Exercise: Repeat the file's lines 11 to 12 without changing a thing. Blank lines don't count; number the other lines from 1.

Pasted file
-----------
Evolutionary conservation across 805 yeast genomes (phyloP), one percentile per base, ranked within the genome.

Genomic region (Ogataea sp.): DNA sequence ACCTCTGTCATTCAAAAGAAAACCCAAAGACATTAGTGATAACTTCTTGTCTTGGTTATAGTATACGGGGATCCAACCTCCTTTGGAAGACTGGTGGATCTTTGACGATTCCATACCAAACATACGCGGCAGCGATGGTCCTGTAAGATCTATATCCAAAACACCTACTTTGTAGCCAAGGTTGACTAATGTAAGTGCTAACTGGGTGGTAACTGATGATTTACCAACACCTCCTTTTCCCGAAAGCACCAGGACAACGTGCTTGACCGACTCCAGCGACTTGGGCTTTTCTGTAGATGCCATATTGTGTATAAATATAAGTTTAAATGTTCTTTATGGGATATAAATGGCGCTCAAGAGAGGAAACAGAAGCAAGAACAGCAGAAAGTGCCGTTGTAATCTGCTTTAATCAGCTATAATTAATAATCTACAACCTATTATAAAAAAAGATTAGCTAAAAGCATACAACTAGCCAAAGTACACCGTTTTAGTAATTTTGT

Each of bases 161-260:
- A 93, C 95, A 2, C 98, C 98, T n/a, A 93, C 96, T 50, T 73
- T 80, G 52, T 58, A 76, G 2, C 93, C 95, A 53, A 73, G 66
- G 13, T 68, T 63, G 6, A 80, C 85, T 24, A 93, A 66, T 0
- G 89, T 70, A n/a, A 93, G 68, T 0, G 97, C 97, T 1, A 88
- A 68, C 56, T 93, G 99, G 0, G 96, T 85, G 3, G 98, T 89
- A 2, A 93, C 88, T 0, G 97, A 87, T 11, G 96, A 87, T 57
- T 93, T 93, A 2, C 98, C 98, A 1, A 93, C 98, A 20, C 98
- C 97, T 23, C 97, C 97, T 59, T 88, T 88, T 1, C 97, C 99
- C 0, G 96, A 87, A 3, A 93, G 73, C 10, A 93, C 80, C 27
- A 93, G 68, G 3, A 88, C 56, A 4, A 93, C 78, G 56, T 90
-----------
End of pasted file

- C 97, T 23, C 97, C 97, T 59, T 88, T 88, T 1, C 97, C 99
- C 0, G 96, A 87, A 3, A 93, G 73, C 10, A 93, C 80, C 27